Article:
My parents divorced when I was 5. We were back and forth between parents a few times. I can’t remember ever feeling like I had a “home” or where I should be living. Everything seemed temporary. As I am reviewing the details of my early childhood with Mrs. A, (my therapist) she said it makes total sense that I feel like a stranger in my own home.
To this day, I can be in a room full of people and still feel alone and isolated. Sometimes it’s the feeling of being an alien. Like I am literally from another planet and was dropped here by God because he had no idea what else to do with me.
My adult brain tells me that this is far from the truth. However, in my heart, I’ve always felt like a stranger.
In the last two years, I have made a huge effort to connect with my friends and my kids. I’ve made efforts to reach out when I’m sad and try to embrace the times of happiness.
The truth is that I never valued myself and couldn’t figure out why anyone else would think I have value. I have great friends who tell me how strong and courageous I am and how proud they are of me they are. But I doubt them. I doubt me. I doubt my purpose.
I’ve been reading a lot about how to feel self-value and what that means. I was a little bit taken aback by what I learned because it’s not what I always thought value was.
Self-value is about feeling equal to others. It includes self-care and an acceptance of who you are at this current moment. It’s not about constantly wanting to please others. It’s not about neglecting your own needs to meet other’s needs. Wow! What a revelation!
I asked Mrs. A how I am supposed to feel valuable when even my parents didn’t seem to notice the amount of emotional pain I endured. How am I supposed to feel valuable when I constantly feel a sense of not belonging?
She said to me, that we all have value! Wait! What? Even me? She said that I’m so used to seeing myself as a lesser person and just someone people “put up with” that I can’t even be impartial.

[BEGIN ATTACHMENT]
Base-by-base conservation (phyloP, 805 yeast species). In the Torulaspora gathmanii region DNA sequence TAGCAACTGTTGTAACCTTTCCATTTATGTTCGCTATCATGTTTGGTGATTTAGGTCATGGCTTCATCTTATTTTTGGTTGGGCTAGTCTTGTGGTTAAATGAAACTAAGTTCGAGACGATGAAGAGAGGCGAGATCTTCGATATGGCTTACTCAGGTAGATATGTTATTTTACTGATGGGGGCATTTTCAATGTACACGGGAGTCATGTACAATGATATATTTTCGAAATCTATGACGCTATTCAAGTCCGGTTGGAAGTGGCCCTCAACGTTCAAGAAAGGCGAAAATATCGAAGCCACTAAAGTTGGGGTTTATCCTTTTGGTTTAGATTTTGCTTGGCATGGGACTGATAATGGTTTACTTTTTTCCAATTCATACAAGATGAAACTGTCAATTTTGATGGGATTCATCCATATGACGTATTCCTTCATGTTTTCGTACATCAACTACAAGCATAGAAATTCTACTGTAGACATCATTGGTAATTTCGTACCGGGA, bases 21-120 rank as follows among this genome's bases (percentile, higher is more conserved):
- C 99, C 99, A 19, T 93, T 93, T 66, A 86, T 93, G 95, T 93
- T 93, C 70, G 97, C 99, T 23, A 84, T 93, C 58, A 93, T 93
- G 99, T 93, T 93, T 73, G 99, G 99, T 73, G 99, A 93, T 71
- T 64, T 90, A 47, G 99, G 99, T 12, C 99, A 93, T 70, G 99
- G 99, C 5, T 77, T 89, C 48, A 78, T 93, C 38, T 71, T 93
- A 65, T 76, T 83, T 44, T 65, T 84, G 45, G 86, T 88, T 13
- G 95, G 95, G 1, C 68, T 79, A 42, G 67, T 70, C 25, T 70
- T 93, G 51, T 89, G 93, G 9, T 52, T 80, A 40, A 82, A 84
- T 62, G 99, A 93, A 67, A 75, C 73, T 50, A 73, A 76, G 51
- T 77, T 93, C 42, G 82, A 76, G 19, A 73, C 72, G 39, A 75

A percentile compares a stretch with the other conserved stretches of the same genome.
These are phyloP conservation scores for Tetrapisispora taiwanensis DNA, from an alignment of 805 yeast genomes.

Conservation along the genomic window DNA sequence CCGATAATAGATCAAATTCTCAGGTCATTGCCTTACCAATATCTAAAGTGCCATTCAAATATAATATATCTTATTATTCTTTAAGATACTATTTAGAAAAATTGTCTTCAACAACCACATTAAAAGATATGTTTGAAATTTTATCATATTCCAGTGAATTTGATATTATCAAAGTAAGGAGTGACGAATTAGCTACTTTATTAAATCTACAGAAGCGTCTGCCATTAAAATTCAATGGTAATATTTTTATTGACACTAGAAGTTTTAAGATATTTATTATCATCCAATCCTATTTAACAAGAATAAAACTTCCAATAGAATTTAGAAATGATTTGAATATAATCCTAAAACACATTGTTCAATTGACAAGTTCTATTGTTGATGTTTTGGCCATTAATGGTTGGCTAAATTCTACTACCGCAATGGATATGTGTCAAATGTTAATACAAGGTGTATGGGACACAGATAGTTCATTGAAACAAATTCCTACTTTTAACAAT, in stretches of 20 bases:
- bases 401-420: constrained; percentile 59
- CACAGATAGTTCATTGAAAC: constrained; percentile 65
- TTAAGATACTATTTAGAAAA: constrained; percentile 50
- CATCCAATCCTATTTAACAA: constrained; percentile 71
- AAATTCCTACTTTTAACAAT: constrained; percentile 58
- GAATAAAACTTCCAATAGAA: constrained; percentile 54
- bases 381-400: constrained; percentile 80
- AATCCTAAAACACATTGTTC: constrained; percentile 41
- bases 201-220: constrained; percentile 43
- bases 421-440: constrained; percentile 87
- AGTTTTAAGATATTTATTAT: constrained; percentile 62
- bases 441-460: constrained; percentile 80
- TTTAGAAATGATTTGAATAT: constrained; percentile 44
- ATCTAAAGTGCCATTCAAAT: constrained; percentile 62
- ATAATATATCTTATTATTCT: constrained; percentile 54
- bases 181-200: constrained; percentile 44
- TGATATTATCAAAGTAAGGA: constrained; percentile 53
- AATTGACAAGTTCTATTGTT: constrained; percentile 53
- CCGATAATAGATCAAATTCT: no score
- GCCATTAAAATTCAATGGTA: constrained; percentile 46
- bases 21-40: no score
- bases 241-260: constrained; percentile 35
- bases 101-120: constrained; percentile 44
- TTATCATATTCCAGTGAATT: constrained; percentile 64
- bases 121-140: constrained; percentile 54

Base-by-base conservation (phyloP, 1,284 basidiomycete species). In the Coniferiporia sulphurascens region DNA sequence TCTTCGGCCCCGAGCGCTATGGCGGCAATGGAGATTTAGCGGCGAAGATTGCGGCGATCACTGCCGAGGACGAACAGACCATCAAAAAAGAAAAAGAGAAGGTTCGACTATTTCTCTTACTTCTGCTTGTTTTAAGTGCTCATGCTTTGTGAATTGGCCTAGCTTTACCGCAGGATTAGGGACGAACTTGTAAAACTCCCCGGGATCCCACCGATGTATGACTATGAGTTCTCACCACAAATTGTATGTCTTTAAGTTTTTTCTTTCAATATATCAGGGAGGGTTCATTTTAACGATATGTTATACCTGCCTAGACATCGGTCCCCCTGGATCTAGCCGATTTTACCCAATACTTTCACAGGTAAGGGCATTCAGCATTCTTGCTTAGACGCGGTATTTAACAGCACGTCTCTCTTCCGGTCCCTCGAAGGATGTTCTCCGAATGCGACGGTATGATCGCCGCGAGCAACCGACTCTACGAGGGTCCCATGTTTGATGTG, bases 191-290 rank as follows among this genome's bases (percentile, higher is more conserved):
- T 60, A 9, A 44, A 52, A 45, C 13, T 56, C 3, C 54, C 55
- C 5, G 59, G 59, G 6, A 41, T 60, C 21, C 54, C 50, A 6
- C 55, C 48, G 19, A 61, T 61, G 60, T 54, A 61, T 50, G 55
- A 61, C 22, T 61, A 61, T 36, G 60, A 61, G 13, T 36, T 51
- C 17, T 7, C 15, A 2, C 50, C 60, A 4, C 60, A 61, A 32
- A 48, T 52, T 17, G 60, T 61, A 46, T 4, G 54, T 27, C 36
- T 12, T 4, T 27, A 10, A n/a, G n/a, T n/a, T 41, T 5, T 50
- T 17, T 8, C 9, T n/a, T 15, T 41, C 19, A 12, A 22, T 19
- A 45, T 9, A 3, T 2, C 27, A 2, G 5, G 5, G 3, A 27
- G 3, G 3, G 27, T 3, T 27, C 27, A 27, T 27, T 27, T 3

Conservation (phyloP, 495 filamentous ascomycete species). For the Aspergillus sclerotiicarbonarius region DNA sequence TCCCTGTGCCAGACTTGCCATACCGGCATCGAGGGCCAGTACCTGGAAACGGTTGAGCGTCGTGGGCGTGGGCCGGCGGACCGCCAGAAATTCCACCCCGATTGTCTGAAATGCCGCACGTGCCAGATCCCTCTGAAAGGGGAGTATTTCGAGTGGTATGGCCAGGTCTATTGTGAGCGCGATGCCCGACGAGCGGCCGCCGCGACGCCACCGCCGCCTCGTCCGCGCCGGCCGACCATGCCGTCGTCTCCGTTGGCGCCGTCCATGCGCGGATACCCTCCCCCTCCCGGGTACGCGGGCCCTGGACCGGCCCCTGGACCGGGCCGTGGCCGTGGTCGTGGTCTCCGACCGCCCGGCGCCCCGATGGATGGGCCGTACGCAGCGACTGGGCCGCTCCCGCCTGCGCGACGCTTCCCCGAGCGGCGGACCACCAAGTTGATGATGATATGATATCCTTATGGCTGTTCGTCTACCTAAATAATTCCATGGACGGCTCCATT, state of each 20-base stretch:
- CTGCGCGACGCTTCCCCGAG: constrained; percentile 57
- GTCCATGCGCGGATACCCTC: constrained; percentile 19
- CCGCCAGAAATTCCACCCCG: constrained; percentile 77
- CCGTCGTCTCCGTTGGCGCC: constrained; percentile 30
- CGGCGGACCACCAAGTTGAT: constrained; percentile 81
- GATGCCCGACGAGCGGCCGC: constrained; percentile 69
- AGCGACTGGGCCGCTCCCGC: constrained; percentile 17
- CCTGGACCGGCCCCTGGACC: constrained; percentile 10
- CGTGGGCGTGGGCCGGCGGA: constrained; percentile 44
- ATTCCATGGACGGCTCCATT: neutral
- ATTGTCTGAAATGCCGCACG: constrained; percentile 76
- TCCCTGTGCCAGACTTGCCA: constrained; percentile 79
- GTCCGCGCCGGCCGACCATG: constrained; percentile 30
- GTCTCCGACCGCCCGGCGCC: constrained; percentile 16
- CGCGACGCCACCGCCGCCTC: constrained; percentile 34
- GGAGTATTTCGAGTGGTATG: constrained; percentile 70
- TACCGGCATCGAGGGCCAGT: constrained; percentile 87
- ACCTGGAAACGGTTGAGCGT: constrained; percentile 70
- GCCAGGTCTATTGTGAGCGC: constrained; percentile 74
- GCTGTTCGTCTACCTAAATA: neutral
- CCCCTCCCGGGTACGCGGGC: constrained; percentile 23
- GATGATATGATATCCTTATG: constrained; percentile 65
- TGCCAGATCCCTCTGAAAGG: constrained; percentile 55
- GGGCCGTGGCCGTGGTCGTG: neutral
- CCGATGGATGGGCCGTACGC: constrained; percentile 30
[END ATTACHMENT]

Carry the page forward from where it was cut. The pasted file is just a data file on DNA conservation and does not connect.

Wow, therapy is difficult. Therapy is an insight into your deepest emotional wounds. It’s insight into old thought patterns that need to change. It’s seeing yourself and your life through other’s eyes.
Since I started therapy in 2017, I’ve struggled to accept my story as mine. The way I survived was by viewing it as another person’s life and not my own. Most call this view denial. But for me, it truly was how I moved on with my life and was able to function as a somewhat productive part of society.
Now, I’m claiming my story, as hard as it is. I’m telling the secrets, as awful as they are. I don’t know what my future is. I don’t know what kind of a person I will be after this journey. But I need to be willing to try. I need to be open to change.
I’m so grateful to my therapist for hanging in there with me. Especially the silent sessions, the dissociation, panic, fear, tears, etc. I’ve only just begun to share the “details” of my life and it’s overwhelming to consider the amount of time it could take to tell it all. But I have to try.
I am worth it – right?
Until next time – I am being MJ every day.